AMPA receptor regulation and LTP in the hippocampus of young and aged apolipoprotein E-deficient mice

Barbara Valastro, Othman Ghribi, Judes Poirier, Pascale Krzywkowski, Guy Massicotte

Research output: Contribution to journalArticlepeer-review

24 Scopus citations


In the present study, modulation of α-amino-3-hydroxy-5-methyl-4-isoxazole propionate (AMPA) receptors by phosphatidylserine (PS) and synaptic plasticity were investigated in the hippocampus of young (4-month-old) and aged (18-month-old) apolipoprotein E (apoE)-deficient mice. Qualitative as well as quantitative analysis of brain sections in both young and aged apoE-deficient mice did not reveal any substantial changes of AMPA receptor binding in the various hippocampal regions, compared to age-matched controls. Nevertheless, enhancement of AMPA receptor binding elicited by PS treatment was found to be abolished in most hippocampal regions of young apoE-deficient mice, while modulation of AMPA receptors by this phospholipid was not significantly altered in the hippocampal formation of aged apoE-deficient animals. At the electrophysiological level, long-term potentiation (LTP) induced by theta burst stimulation was lower in area CA1 of the hippocampus of young, but not aged, apoE-deficient mice compared to age-matched controls. These results confirm that apoE is important for AMPA receptor regulation and LTP expression in the hippocampal formation. However, the presence of LTP in aged apoE-deficient animals, together with apparent recovery of the PS action on AMPA receptors, suggests that aged apoE-knockout mice possess compensatory mechanisms that reduce biochemical and electrophysiological alterations of glutamatergic neurons.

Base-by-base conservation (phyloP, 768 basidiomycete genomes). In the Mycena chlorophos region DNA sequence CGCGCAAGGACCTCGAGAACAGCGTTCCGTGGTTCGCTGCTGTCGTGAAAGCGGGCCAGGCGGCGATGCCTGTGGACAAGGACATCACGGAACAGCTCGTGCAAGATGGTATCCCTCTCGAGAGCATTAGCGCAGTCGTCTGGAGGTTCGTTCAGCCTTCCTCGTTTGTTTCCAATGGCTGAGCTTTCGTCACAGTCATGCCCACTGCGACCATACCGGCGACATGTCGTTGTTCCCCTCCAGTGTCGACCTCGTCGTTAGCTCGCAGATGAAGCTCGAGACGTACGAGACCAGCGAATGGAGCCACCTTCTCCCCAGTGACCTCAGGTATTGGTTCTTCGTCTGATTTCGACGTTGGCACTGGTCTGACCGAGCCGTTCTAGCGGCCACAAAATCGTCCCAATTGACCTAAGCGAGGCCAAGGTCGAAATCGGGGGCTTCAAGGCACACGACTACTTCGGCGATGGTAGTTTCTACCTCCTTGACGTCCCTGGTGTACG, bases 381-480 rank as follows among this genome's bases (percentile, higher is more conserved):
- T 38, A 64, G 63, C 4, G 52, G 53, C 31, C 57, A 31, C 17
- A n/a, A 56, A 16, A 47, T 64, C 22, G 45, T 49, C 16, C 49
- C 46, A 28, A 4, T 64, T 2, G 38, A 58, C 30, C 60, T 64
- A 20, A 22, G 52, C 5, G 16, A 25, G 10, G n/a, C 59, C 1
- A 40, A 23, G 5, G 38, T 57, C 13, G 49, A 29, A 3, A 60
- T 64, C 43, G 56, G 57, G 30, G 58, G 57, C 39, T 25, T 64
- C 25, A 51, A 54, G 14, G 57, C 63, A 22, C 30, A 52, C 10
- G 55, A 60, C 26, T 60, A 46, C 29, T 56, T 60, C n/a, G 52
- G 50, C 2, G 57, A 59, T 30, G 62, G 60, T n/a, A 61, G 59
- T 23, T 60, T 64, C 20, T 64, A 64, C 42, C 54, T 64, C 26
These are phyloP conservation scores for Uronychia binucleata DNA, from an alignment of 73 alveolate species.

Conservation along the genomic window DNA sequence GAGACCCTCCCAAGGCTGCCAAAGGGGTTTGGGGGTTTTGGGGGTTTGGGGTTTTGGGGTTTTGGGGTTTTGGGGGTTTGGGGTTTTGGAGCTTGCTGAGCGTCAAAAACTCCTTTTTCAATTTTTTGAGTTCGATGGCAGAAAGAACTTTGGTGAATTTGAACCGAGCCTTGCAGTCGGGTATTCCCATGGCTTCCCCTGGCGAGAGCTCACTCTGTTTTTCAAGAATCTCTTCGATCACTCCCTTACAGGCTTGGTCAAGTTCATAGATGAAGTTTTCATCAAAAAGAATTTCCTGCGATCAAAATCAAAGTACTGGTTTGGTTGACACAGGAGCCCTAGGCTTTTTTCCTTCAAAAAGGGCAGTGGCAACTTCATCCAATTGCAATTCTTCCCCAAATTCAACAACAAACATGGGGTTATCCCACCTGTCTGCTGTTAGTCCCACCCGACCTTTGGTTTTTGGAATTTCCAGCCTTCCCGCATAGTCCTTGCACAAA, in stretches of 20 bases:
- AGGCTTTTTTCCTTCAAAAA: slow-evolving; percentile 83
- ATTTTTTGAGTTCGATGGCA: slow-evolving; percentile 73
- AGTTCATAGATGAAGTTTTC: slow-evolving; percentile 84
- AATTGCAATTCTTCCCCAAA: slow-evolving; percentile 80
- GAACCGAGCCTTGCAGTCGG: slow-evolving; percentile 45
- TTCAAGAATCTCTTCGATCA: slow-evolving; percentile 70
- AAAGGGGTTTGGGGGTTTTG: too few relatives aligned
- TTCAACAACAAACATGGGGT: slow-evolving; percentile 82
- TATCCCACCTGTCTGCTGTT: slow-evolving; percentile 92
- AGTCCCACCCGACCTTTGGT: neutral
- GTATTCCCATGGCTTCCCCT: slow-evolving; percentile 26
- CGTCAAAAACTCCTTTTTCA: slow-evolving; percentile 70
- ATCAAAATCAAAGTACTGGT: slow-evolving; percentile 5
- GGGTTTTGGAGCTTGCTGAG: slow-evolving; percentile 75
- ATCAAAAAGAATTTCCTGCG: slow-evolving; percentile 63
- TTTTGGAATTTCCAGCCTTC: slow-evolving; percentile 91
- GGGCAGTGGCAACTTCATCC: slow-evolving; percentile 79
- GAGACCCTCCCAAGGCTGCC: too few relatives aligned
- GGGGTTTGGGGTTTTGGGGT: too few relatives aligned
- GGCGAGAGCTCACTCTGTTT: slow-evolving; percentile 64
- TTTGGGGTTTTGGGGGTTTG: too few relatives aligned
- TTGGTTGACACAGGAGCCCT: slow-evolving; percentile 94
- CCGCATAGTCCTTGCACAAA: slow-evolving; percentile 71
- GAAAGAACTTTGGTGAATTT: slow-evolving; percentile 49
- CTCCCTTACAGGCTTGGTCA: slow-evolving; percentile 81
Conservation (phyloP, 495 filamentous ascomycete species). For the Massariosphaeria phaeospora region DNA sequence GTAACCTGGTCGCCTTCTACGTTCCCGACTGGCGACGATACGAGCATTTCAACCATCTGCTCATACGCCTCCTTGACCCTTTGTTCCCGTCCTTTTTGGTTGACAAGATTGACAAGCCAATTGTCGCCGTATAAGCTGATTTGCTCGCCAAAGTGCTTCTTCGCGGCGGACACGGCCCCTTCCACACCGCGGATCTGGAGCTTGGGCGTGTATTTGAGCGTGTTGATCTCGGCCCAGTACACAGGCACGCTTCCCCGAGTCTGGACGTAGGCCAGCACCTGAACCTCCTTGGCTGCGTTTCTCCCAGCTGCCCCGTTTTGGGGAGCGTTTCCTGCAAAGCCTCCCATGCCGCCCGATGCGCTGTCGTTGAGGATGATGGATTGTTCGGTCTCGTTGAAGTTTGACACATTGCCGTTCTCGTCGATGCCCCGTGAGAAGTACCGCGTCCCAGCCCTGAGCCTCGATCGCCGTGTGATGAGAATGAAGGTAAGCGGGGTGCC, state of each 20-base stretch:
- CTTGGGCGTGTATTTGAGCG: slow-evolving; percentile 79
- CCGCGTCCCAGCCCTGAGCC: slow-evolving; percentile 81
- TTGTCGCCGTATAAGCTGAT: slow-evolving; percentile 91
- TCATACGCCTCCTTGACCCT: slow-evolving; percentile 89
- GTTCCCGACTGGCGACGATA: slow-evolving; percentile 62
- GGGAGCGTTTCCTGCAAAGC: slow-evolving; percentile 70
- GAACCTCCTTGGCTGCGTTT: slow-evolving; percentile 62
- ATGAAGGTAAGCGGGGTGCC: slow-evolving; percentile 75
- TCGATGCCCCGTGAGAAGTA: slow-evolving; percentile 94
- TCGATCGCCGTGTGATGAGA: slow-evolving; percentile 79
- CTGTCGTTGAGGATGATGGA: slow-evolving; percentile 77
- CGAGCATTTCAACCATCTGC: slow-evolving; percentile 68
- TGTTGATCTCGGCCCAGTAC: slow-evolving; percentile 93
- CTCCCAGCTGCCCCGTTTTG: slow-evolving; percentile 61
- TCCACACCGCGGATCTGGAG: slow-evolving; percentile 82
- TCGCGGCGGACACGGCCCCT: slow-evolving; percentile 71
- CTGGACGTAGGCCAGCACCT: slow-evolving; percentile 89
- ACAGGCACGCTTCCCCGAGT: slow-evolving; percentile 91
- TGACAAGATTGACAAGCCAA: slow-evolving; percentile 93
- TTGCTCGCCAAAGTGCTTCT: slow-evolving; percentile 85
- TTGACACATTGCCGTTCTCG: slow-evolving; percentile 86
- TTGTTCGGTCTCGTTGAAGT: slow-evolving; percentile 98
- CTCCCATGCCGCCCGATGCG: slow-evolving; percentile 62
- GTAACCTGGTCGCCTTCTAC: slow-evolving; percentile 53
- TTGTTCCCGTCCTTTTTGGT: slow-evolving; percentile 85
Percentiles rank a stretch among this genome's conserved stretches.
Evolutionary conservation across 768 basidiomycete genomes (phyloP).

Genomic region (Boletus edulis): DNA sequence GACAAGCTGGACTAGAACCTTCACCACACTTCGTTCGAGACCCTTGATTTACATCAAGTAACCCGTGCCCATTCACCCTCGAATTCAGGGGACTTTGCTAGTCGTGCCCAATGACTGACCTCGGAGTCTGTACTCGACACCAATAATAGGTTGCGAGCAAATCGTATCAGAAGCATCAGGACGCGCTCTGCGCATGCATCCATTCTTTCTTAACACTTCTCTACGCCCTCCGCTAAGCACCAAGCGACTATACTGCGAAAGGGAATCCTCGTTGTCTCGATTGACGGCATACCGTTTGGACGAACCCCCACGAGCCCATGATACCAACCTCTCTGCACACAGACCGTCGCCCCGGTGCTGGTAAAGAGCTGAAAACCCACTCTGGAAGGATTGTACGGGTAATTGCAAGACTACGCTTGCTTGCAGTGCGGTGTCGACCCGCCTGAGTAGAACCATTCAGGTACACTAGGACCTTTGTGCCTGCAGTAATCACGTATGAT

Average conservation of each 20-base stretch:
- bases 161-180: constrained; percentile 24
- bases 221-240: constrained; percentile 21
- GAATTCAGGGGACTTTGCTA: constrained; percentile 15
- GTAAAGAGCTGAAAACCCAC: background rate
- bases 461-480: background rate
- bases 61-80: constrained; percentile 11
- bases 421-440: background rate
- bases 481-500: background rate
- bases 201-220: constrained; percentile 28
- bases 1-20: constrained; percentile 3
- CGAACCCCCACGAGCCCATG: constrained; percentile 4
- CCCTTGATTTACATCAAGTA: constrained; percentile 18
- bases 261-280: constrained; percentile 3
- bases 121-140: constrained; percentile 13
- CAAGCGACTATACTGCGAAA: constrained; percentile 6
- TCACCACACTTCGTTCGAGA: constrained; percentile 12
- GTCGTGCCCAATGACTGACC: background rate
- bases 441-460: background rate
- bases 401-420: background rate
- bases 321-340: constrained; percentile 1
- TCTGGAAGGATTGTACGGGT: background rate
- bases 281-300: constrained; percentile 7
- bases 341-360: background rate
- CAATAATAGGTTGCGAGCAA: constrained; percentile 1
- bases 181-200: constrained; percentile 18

Original languageEnglish (US)
Pages (from-to)9-15
Number of pages7
JournalNeurobiology of Aging
Issue number1
StatePublished - 2001
Externally publishedYes


  • AMPA receptors
  • Alzheimer's disease
  • Apolipoprotein E
  • Knockout
  • Phosphatidylserine
  • Plasticity

ASJC Scopus subject areas

  • Neuroscience(all)
  • Aging
  • Clinical Neurology
  • Developmental Biology
  • Geriatrics and Gerontology


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